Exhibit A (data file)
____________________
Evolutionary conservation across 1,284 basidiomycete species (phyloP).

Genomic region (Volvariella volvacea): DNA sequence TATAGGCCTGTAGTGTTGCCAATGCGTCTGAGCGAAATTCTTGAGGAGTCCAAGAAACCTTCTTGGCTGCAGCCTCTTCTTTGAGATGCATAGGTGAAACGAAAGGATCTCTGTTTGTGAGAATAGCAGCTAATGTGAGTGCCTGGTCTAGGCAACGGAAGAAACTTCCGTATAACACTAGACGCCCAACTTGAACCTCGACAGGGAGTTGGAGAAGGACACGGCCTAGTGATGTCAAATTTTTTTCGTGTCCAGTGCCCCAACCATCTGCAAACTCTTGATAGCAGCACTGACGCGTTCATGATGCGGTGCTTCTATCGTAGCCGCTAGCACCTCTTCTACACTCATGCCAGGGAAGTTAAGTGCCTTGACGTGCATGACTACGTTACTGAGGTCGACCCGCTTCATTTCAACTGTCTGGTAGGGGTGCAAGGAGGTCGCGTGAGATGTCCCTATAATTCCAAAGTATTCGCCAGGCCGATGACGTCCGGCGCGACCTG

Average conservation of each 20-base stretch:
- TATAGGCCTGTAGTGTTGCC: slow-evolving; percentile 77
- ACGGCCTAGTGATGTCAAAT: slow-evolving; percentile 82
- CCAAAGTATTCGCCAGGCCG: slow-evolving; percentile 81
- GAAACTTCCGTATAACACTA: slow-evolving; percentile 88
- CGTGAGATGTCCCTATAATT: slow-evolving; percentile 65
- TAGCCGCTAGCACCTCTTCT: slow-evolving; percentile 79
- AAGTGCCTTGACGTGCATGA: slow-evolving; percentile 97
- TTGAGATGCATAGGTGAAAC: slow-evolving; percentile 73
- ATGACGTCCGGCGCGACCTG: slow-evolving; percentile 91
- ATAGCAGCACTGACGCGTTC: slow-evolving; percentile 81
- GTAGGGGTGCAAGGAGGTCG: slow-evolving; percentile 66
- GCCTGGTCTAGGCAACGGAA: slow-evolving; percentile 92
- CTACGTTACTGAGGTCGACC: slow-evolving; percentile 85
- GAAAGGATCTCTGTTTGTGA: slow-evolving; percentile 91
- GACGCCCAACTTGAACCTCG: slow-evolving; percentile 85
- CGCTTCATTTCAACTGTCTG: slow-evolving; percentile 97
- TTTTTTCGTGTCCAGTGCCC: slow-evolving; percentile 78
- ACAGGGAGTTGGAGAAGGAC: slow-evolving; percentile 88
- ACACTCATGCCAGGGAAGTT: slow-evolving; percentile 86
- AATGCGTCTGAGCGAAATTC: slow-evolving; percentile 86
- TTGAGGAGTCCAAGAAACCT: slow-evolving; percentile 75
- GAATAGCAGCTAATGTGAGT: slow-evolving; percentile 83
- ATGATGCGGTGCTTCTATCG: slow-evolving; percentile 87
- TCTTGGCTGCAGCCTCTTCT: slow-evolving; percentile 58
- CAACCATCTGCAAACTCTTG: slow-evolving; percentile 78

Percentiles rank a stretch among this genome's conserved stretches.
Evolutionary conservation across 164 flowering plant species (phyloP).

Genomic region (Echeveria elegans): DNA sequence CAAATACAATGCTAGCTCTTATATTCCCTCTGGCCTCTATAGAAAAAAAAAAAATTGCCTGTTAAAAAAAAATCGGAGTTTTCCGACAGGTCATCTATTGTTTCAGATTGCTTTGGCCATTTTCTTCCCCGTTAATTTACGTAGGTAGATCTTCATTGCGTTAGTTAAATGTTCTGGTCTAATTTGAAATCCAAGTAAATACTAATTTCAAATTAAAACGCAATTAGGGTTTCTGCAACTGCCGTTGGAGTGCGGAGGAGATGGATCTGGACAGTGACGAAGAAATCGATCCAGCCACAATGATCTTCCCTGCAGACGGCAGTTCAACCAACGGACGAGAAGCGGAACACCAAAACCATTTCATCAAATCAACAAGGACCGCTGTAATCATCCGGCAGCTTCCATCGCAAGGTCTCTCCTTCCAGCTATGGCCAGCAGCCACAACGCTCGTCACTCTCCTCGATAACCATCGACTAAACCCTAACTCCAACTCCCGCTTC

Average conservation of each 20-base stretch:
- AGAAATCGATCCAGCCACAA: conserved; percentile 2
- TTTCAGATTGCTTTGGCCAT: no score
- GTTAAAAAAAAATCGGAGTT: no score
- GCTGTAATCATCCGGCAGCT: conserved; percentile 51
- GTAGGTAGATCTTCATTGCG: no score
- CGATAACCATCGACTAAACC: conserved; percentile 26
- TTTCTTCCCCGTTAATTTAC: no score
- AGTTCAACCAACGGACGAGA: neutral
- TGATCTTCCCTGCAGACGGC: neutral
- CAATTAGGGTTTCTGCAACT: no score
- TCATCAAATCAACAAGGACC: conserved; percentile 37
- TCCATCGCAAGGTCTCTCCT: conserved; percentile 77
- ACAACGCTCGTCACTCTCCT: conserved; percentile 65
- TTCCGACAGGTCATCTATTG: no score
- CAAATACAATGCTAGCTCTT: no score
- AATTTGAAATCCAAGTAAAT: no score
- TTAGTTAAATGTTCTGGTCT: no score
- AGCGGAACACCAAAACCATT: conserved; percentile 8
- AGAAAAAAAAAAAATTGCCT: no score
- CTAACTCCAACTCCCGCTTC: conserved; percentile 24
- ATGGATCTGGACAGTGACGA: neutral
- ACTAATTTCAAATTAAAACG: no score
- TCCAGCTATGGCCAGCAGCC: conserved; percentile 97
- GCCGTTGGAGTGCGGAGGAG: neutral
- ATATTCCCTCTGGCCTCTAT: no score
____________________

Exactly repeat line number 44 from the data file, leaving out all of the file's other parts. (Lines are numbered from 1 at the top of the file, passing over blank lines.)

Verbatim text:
- TCCATCGCAAGGTCTCTCCT: conserved; percentile 77